Lipoprotein(a) Mass Levels Increase Significantly According to APOE GenotypeHighlights
An Analysis of 431 239 Patients
This article requires a subscription to view the full text. If you have a subscription you may use the login form below to view the article. Access to this article can also be purchased.
Objective—Lipoprotein(a) [Lp(a)] levels are genetically determined by hepatocyte apolipoprotein(a) synthesis, but catabolic pathways also influence circulating levels. APOE genotypes have different affinities for the low-density lipoprotein (LDL) receptor and LDL-related protein-1, with ε2 having the weakest binding to LDL receptor at <2% relative to ε3 and ε4.
Approach and Results—APOE genotypes (ε2/ε2, ε2/ε3, ε2/ε4, ε3/ε3, ε3/ε4, and ε4/ε4), Lp(a) mass, directly measured Lp(a)-cholesterol levels, and a variety of apoB-related lipoproteins were measured in 431 239 patients. The prevalence of APOE traits were ε2: 7.35%, ε3: 77.56%, and ε4: 15.09%. Mean (SD) Lp(a) levels were 65% higher in ε4/ε4 compared with ε2/ε2 genotypes and increased significantly according to APOE genotype: ε2/ε2: 23.4 (29.2), ε2/ε3: 31.3 (38.0), ε2/ε4: 32.8 (38.5), ε3/ε3: 33.2 (39.1), ε3/ε4: 35.5 (41.6), and ε4/ε4: 38.5 (44.1) mg/dL (P<0.0001). LDL-cholesterol, apoB, Lp(a)-cholesterol, LDL-cholesterol corrected for Lp(a)-cholesterol content, LDL-particle number, and small, dense LDL also had similar patterns. Patients with LDL-cholesterol ≥250 mg/dL, who are more likely to have LDL receptor mutations and reduced affinity for apoB, had higher Lp(a) levels across all apoE isoforms, but particularly in patients with ε2 alleles, compared with LDL <250 mg/dL. The lowest Lp(a) mass levels were present in patients with ε2 isoforms and lowest LDL-cholesterol.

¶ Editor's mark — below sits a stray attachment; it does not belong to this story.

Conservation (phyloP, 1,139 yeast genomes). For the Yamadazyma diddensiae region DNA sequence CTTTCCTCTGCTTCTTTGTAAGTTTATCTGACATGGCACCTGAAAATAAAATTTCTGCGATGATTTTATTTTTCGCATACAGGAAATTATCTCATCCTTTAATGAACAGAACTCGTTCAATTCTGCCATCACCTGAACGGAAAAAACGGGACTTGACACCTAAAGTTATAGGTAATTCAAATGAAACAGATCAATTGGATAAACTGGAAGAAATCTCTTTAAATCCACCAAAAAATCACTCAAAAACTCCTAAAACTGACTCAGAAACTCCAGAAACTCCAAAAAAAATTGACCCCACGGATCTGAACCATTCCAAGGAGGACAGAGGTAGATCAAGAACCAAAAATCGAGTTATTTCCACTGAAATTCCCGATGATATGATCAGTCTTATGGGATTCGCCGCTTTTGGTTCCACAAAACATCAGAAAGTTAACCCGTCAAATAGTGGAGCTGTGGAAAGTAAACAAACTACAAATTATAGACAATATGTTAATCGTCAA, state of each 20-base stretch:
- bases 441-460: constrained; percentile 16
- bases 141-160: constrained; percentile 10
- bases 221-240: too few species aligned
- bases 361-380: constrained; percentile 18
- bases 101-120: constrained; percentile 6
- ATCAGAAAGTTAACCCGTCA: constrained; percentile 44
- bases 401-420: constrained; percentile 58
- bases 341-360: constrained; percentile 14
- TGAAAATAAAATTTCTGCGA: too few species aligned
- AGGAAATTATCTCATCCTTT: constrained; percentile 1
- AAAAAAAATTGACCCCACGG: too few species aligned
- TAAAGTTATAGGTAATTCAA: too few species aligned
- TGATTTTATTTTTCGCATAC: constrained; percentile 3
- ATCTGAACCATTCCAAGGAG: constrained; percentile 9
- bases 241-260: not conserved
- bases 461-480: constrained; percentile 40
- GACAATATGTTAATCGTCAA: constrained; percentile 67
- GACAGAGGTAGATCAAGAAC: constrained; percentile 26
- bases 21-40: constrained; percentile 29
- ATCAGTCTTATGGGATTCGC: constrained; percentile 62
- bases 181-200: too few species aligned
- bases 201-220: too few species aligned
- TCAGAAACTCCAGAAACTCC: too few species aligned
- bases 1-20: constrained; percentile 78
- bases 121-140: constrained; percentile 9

Conclusions—APOE genotypes strongly influence Lp(a) and apoB-related lipoprotein levels. This suggests that differences in affinity of apoE proteins for lipoprotein clearance receptors may affect Lp(a) catabolism, suggesting a competition between Lp(a) and apoE protein for similar receptors.
- Received November 6, 2016.
- Accepted December 21, 2016.
- © 2017 American Heart Association, Inc.